Face it, we are all sick of government committees appointed by elected officials. I think it is always wise to seek input from all constituent groups on issues; but in the end, the people elected individuals to make tough decisions for the benefit of all. That’s why our Founders designed our government as a representative democracy. If we do not like the decisions of elected officials enough times, we get to vote those individuals out of office. Building consensus is a good strategy; abdicating to mob rule is a bad strategy. Forming a posse is also ill-advised, unless you are planning a remake of Tombstone.
Passing the buck is never the solution to tough issues. There are times when getting stakeholders from a cross-section of opinions together is helpful in understanding the issue and finding solutions to problems you may not know exists makes a lot of sense. In fact, a lack of proper knowledge of an issue results in the passage of bad policy and terrible legislation. Unfortunately, the objective seems to be for many politicians to punt the issue away for a period of time, so they can stay focused on other issues that interest them. The lack of a long-term agenda makes committee work a short-term solution. Rarely do we analyze for effectiveness and evaluate this committee process.
I had to laugh when I saw a Twitter post from Nashville Mayor David Briley when he said: “Together, we can build a focused, research-informed strategy to ensure all Nashville students, regardless of race or income, receive a great education” talking about his informal education advisors. You know, those “unelected people you didn’t vote into office.” What makes it worse, Mayor Briley hasn’t really stepped in to offer a strategy to ensure more efficient use of tax dollars in light of recent reports in local media involving Metro Nashville Public Schools (MNPS). This does not include a recent sexual harassment settlement. Perhaps Mayor David Briley, Director of Schools Shawn Joseph, School Board Member Amy Frogge, Investigative Reporter Phil Williams and the Tennessee Comptroller of the Treasury Justin Wilson should form a committee to ensure financial integrity in regards to MNPS’s financial operations and compliance with applicable statutes, rules and regulations, and/or its record of efficiency and effectiveness. Just a suggestion for Mayor Briley.
I tend to be agnostic when it comes to personalities or personnel. My time in the United States Marine Corps taught me the value of teamwork and working together for the collective good, with whomever is there. The objective is to educate children. Period. End of Discussion. If the Mayor of Nashville feels that the trained professionals at the Metro Nashville Public Schools and the elected School Board cannot address the issues of the lowest-performing schools in the district, why does he think the unelected “Kitchen Cabinet” he selected can do a better job? What can these nonprofit leaders and community advocates accomplish that professional educators in the MNPS system are not already doing? And why are those “leaders and advocates” not already doing it? Honestly, I think it is insulting.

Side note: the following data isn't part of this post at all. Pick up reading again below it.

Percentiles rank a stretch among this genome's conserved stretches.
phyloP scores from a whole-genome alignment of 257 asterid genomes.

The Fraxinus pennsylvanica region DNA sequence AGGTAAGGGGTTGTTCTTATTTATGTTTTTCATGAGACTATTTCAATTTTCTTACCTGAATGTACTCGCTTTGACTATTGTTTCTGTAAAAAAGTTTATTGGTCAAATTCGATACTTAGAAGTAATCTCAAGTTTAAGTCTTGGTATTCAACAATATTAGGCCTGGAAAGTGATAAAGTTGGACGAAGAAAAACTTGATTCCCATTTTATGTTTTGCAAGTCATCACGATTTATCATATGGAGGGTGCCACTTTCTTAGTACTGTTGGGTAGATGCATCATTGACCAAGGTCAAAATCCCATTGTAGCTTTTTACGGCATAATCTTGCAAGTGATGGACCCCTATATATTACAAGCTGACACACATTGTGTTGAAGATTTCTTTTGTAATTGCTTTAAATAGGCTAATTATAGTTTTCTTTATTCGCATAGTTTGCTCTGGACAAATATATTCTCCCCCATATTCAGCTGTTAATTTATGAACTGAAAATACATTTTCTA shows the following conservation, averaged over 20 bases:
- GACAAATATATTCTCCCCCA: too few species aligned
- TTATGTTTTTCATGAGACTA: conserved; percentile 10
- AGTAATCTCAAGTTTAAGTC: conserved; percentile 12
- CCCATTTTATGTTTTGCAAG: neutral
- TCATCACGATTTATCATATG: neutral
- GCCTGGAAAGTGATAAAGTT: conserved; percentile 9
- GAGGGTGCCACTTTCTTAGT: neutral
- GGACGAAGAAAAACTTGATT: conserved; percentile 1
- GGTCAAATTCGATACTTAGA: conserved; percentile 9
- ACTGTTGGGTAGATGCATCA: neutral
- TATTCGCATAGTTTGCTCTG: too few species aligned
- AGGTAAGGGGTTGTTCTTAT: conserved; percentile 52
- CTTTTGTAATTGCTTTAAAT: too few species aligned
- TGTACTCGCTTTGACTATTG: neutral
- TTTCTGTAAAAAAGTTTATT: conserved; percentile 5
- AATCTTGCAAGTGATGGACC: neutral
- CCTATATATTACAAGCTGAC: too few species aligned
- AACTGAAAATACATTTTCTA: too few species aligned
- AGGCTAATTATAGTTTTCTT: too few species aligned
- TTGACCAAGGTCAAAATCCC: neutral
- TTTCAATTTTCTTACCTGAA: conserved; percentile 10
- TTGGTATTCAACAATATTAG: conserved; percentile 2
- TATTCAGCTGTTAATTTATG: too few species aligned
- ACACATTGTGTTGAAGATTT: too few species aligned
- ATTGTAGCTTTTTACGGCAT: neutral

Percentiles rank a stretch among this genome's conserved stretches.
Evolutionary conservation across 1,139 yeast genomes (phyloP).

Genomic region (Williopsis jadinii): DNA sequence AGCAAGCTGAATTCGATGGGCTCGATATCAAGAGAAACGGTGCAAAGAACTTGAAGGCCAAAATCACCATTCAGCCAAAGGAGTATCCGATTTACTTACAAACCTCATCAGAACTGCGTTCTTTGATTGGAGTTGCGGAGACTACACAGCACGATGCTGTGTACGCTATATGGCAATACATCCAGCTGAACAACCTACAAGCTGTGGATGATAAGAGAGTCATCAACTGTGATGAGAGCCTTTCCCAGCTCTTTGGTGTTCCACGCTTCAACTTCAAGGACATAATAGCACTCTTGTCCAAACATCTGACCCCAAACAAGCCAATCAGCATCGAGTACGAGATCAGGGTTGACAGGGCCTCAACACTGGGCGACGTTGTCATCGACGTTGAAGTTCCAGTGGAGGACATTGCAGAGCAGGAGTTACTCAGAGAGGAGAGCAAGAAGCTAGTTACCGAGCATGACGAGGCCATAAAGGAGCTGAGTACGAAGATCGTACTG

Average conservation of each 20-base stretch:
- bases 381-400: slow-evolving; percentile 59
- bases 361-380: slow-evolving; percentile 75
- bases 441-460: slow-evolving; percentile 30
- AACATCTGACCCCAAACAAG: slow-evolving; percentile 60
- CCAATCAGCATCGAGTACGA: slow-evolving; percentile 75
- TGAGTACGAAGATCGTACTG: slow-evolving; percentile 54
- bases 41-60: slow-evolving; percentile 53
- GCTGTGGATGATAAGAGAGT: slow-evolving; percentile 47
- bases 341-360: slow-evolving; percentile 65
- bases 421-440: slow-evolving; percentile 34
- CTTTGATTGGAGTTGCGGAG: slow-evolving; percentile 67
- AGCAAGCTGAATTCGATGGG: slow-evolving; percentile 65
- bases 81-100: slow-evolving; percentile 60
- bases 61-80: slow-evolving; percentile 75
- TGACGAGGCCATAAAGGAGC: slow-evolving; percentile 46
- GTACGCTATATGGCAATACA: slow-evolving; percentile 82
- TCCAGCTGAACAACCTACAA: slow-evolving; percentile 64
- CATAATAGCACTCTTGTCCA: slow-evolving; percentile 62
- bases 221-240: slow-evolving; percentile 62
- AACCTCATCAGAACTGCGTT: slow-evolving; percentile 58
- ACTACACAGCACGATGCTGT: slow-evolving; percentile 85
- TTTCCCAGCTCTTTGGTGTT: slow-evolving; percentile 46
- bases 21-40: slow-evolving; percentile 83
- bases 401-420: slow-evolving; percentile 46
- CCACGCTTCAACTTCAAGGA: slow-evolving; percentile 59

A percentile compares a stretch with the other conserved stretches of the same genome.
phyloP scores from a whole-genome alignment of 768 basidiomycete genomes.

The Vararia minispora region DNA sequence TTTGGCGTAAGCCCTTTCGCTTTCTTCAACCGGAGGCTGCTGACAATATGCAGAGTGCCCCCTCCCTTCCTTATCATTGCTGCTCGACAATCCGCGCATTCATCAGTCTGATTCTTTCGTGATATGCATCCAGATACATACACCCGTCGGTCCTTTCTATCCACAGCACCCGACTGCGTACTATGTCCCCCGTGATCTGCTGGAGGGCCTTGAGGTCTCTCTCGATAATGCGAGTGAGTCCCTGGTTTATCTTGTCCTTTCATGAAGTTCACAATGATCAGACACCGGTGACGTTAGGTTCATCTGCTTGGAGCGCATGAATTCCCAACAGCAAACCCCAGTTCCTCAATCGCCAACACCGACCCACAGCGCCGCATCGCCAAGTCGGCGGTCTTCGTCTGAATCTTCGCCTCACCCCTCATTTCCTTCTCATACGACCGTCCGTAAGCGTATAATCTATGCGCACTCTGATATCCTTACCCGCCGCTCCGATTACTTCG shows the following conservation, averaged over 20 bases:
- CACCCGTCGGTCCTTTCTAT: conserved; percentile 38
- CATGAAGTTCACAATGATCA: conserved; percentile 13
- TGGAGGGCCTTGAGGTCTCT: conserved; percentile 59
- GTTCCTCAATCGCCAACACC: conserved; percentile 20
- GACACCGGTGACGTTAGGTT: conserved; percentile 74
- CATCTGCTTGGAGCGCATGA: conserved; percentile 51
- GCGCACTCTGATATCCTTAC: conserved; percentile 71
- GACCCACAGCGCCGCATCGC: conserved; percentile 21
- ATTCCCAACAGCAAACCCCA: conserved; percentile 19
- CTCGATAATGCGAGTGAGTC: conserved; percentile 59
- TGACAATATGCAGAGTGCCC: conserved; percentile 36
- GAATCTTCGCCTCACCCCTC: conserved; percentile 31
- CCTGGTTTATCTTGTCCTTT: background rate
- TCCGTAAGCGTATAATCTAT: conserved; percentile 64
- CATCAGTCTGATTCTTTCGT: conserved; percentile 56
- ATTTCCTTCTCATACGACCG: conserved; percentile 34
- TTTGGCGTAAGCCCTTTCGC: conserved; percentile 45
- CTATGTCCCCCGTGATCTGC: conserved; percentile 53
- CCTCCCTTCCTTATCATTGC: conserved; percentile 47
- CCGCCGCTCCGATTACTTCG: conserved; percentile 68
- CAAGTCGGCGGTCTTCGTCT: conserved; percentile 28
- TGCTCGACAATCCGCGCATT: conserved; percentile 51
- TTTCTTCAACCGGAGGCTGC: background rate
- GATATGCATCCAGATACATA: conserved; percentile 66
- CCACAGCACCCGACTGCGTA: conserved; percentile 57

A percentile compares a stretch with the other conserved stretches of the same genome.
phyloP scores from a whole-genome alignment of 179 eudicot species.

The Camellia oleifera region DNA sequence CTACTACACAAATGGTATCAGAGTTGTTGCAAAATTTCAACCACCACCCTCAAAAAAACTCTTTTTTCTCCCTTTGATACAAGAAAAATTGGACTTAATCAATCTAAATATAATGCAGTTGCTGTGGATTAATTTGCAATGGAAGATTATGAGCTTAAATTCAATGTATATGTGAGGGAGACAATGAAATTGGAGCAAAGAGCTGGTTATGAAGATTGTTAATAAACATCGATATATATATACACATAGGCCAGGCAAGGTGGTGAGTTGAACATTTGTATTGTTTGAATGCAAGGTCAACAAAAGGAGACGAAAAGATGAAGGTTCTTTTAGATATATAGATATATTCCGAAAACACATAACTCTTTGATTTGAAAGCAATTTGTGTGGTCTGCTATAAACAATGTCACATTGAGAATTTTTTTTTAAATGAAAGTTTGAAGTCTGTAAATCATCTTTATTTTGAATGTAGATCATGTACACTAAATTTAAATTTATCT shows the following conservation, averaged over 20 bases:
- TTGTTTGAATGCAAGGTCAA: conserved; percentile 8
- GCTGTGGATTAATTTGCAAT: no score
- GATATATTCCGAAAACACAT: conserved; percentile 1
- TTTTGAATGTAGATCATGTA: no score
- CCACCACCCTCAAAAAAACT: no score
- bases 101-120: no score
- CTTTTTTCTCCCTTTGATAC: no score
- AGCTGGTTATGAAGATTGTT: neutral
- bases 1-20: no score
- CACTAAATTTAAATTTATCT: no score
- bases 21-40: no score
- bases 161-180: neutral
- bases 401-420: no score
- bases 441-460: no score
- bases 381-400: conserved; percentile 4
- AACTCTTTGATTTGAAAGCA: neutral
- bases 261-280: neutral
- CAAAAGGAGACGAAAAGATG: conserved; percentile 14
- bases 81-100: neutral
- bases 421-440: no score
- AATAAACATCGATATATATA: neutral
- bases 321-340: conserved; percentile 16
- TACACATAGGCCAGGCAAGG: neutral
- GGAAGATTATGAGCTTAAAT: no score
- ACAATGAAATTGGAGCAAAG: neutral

Glenn Reynolds, a University of Tennessee law professor, asked the multi-million-dollar question: “How did a system designed to provide government of, by, and for the people devolve into a system in which bureaucrats unaccountable to voters (though exquisitely accountable to political players and special interests) produce masses of law that was never voted on by an elected official?” It’s time to ask David Briley that question. We have witnessed enough suggestions by experts and committees. Maybe we should start listening to parents, teachers, and taxpayers? They are a pretty formidable committee when they get a voice. And then in the immortal words of Elvis Presley it will be time for “a little less conversation, a little more action.”
JC Bowman is the Executive Director of Professional Educators of Tennessee, a non-partisan teacher association headquartered in Nashville, Tennessee. Permission to reprint in whole or in part is hereby granted, provided that the author and the association are properly cited. For more information on this subject or any education issue please contact Professional Educators of Tennessee.